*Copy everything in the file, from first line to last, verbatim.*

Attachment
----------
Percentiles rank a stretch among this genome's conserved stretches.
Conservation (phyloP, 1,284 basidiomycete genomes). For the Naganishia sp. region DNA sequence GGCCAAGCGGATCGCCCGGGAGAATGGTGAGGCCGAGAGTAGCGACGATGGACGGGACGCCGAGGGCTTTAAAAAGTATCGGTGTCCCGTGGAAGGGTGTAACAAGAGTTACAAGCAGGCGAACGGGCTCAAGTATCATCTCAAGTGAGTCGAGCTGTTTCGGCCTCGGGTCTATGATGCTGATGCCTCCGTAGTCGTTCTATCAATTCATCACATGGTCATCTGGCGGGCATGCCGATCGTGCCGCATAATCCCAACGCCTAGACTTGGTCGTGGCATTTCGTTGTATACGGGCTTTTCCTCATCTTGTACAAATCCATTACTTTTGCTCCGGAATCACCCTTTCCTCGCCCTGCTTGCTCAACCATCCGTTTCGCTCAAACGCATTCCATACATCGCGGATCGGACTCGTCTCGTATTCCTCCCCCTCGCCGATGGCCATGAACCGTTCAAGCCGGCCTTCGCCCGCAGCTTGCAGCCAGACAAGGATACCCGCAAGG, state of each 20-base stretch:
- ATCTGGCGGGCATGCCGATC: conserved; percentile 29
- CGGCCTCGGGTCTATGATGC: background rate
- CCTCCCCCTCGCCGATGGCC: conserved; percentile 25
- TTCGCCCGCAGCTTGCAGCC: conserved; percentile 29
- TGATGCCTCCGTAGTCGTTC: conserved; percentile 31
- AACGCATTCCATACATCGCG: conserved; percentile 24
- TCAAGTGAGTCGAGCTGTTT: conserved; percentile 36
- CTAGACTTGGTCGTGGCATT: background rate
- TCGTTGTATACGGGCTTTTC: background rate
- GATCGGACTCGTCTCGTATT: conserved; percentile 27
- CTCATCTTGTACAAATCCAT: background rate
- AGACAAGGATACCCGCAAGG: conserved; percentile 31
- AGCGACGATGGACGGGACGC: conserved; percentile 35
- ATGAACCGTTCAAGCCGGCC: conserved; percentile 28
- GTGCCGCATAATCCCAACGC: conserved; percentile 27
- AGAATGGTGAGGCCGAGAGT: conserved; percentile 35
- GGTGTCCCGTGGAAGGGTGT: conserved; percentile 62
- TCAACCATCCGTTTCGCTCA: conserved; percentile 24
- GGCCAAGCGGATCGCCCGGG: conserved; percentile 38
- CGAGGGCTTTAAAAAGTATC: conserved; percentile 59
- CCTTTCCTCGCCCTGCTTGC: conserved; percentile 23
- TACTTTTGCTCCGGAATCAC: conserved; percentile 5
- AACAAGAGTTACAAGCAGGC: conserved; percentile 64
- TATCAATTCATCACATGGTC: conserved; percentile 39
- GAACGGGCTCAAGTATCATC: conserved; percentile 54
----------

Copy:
Percentiles rank a stretch among this genome's conserved stretches.
Conservation (phyloP, 1,284 basidiomycete genomes). For the Naganishia sp. region DNA sequence GGCCAAGCGGATCGCCCGGGAGAATGGTGAGGCCGAGAGTAGCGACGATGGACGGGACGCCGAGGGCTTTAAAAAGTATCGGTGTCCCGTGGAAGGGTGTAACAAGAGTTACAAGCAGGCGAACGGGCTCAAGTATCATCTCAAGTGAGTCGAGCTGTTTCGGCCTCGGGTCTATGATGCTGATGCCTCCGTAGTCGTTCTATCAATTCATCACATGGTCATCTGGCGGGCATGCCGATCGTGCCGCATAATCCCAACGCCTAGACTTGGTCGTGGCATTTCGTTGTATACGGGCTTTTCCTCATCTTGTACAAATCCATTACTTTTGCTCCGGAATCACCCTTTCCTCGCCCTGCTTGCTCAACCATCCGTTTCGCTCAAACGCATTCCATACATCGCGGATCGGACTCGTCTCGTATTCCTCCCCCTCGCCGATGGCCATGAACCGTTCAAGCCGGCCTTCGCCCGCAGCTTGCAGCCAGACAAGGATACCCGCAAGG, state of each 20-base stretch:
- ATCTGGCGGGCATGCCGATC: conserved; percentile 29
- CGGCCTCGGGTCTATGATGC: background rate
- CCTCCCCCTCGCCGATGGCC: conserved; percentile 25
- TTCGCCCGCAGCTTGCAGCC: conserved; percentile 29
- TGATGCCTCCGTAGTCGTTC: conserved; percentile 31
- AACGCATTCCATACATCGCG: conserved; percentile 24
- TCAAGTGAGTCGAGCTGTTT: conserved; percentile 36
- CTAGACTTGGTCGTGGCATT: background rate
- TCGTTGTATACGGGCTTTTC: background rate
- GATCGGACTCGTCTCGTATT: conserved; percentile 27
- CTCATCTTGTACAAATCCAT: background rate
- AGACAAGGATACCCGCAAGG: conserved; percentile 31
- AGCGACGATGGACGGGACGC: conserved; percentile 35
- ATGAACCGTTCAAGCCGGCC: conserved; percentile 28
- GTGCCGCATAATCCCAACGC: conserved; percentile 27
- AGAATGGTGAGGCCGAGAGT: conserved; percentile 35
- GGTGTCCCGTGGAAGGGTGT: conserved; percentile 62
- TCAACCATCCGTTTCGCTCA: conserved; percentile 24
- GGCCAAGCGGATCGCCCGGG: conserved; percentile 38
- CGAGGGCTTTAAAAAGTATC: conserved; percentile 59
- CCTTTCCTCGCCCTGCTTGC: conserved; percentile 23
- TACTTTTGCTCCGGAATCAC: conserved; percentile 5
- AACAAGAGTTACAAGCAGGC: conserved; percentile 64
- TATCAATTCATCACATGGTC: conserved; percentile 39
- GAACGGGCTCAAGTATCATC: conserved; percentile 54